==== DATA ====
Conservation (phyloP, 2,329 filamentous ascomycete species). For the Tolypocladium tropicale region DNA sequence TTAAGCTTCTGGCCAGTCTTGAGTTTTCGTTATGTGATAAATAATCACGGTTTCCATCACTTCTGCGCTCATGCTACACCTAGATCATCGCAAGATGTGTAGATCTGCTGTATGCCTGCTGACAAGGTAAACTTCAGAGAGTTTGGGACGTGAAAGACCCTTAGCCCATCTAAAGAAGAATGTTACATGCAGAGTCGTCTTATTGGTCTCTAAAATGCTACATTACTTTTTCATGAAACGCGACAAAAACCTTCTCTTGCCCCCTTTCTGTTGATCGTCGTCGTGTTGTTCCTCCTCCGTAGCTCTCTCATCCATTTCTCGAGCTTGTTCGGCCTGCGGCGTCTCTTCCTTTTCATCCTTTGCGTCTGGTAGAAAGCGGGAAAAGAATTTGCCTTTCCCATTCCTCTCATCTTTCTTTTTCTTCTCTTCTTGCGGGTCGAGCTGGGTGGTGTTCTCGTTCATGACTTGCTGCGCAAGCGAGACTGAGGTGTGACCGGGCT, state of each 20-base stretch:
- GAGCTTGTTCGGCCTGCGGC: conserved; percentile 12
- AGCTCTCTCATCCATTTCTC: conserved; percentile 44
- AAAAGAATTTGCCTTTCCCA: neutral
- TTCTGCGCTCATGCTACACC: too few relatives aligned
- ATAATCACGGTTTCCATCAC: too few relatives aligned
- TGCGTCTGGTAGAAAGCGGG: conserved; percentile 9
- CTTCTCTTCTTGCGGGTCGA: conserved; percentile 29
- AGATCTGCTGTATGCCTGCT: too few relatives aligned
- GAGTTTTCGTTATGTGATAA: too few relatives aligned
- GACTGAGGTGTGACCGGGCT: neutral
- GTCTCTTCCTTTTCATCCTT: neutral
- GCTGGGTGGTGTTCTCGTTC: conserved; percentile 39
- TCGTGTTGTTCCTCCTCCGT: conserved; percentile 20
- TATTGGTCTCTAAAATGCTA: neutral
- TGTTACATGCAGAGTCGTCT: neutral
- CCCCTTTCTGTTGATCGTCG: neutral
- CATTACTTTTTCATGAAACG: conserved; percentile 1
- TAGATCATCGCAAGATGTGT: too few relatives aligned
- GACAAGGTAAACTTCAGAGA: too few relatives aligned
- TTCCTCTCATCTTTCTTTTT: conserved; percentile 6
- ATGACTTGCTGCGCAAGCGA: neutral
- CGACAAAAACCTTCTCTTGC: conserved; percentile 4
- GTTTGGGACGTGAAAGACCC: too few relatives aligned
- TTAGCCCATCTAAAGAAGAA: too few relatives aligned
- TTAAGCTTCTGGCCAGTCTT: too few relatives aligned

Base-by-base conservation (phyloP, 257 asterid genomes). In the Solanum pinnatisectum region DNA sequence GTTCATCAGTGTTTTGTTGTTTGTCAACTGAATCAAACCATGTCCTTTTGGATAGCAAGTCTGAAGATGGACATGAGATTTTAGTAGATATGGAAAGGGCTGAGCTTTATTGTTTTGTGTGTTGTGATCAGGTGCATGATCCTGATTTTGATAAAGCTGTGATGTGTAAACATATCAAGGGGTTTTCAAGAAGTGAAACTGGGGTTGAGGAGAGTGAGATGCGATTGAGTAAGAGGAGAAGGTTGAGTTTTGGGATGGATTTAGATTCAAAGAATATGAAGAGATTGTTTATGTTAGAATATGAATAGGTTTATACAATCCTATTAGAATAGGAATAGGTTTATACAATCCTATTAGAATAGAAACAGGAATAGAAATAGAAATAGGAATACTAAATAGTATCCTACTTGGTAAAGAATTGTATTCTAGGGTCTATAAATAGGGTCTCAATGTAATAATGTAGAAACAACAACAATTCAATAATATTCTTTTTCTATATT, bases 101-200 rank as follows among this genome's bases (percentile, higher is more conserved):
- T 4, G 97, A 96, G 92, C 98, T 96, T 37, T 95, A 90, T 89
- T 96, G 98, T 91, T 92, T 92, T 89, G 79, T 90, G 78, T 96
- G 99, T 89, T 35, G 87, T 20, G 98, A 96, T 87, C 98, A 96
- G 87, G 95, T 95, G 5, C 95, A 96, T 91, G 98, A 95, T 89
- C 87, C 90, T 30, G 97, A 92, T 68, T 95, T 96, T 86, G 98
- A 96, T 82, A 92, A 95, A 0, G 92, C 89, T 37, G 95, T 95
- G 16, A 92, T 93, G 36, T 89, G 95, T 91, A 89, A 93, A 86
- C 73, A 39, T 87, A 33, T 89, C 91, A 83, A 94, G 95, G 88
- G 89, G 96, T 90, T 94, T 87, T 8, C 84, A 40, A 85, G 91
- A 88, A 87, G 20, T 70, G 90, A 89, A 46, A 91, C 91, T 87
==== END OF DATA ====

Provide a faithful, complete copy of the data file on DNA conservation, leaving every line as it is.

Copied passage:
Conservation (phyloP, 2,329 filamentous ascomycete species). For the Tolypocladium tropicale region DNA sequence TTAAGCTTCTGGCCAGTCTTGAGTTTTCGTTATGTGATAAATAATCACGGTTTCCATCACTTCTGCGCTCATGCTACACCTAGATCATCGCAAGATGTGTAGATCTGCTGTATGCCTGCTGACAAGGTAAACTTCAGAGAGTTTGGGACGTGAAAGACCCTTAGCCCATCTAAAGAAGAATGTTACATGCAGAGTCGTCTTATTGGTCTCTAAAATGCTACATTACTTTTTCATGAAACGCGACAAAAACCTTCTCTTGCCCCCTTTCTGTTGATCGTCGTCGTGTTGTTCCTCCTCCGTAGCTCTCTCATCCATTTCTCGAGCTTGTTCGGCCTGCGGCGTCTCTTCCTTTTCATCCTTTGCGTCTGGTAGAAAGCGGGAAAAGAATTTGCCTTTCCCATTCCTCTCATCTTTCTTTTTCTTCTCTTCTTGCGGGTCGAGCTGGGTGGTGTTCTCGTTCATGACTTGCTGCGCAAGCGAGACTGAGGTGTGACCGGGCT, state of each 20-base stretch:
- GAGCTTGTTCGGCCTGCGGC: conserved; percentile 12
- AGCTCTCTCATCCATTTCTC: conserved; percentile 44
- AAAAGAATTTGCCTTTCCCA: neutral
- TTCTGCGCTCATGCTACACC: too few relatives aligned
- ATAATCACGGTTTCCATCAC: too few relatives aligned
- TGCGTCTGGTAGAAAGCGGG: conserved; percentile 9
- CTTCTCTTCTTGCGGGTCGA: conserved; percentile 29
- AGATCTGCTGTATGCCTGCT: too few relatives aligned
- GAGTTTTCGTTATGTGATAA: too few relatives aligned
- GACTGAGGTGTGACCGGGCT: neutral
- GTCTCTTCCTTTTCATCCTT: neutral
- GCTGGGTGGTGTTCTCGTTC: conserved; percentile 39
- TCGTGTTGTTCCTCCTCCGT: conserved; percentile 20
- TATTGGTCTCTAAAATGCTA: neutral
- TGTTACATGCAGAGTCGTCT: neutral
- CCCCTTTCTGTTGATCGTCG: neutral
- CATTACTTTTTCATGAAACG: conserved; percentile 1
- TAGATCATCGCAAGATGTGT: too few relatives aligned
- GACAAGGTAAACTTCAGAGA: too few relatives aligned
- TTCCTCTCATCTTTCTTTTT: conserved; percentile 6
- ATGACTTGCTGCGCAAGCGA: neutral
- CGACAAAAACCTTCTCTTGC: conserved; percentile 4
- GTTTGGGACGTGAAAGACCC: too few relatives aligned
- TTAGCCCATCTAAAGAAGAA: too few relatives aligned
- TTAAGCTTCTGGCCAGTCTT: too few relatives aligned

Base-by-base conservation (phyloP, 257 asterid genomes). In the Solanum pinnatisectum region DNA sequence GTTCATCAGTGTTTTGTTGTTTGTCAACTGAATCAAACCATGTCCTTTTGGATAGCAAGTCTGAAGATGGACATGAGATTTTAGTAGATATGGAAAGGGCTGAGCTTTATTGTTTTGTGTGTTGTGATCAGGTGCATGATCCTGATTTTGATAAAGCTGTGATGTGTAAACATATCAAGGGGTTTTCAAGAAGTGAAACTGGGGTTGAGGAGAGTGAGATGCGATTGAGTAAGAGGAGAAGGTTGAGTTTTGGGATGGATTTAGATTCAAAGAATATGAAGAGATTGTTTATGTTAGAATATGAATAGGTTTATACAATCCTATTAGAATAGGAATAGGTTTATACAATCCTATTAGAATAGAAACAGGAATAGAAATAGAAATAGGAATACTAAATAGTATCCTACTTGGTAAAGAATTGTATTCTAGGGTCTATAAATAGGGTCTCAATGTAATAATGTAGAAACAACAACAATTCAATAATATTCTTTTTCTATATT, bases 101-200 rank as follows among this genome's bases (percentile, higher is more conserved):
- T 4, G 97, A 96, G 92, C 98, T 96, T 37, T 95, A 90, T 89
- T 96, G 98, T 91, T 92, T 92, T 89, G 79, T 90, G 78, T 96
- G 99, T 89, T 35, G 87, T 20, G 98, A 96, T 87, C 98, A 96
- G 87, G 95, T 95, G 5, C 95, A 96, T 91, G 98, A 95, T 89
- C 87, C 90, T 30, G 97, A 92, T 68, T 95, T 96, T 86, G 98
- A 96, T 82, A 92, A 95, A 0, G 92, C 89, T 37, G 95, T 95
- G 16, A 92, T 93, G 36, T 89, G 95, T 91, A 89, A 93, A 86
- C 73, A 39, T 87, A 33, T 89, C 91, A 83, A 94, G 95, G 88
- G 89, G 96, T 90, T 94, T 87, T 8, C 84, A 40, A 85, G 91
- A 88, A 87, G 20, T 70, G 90, A 89, A 46, A 91, C 91, T 87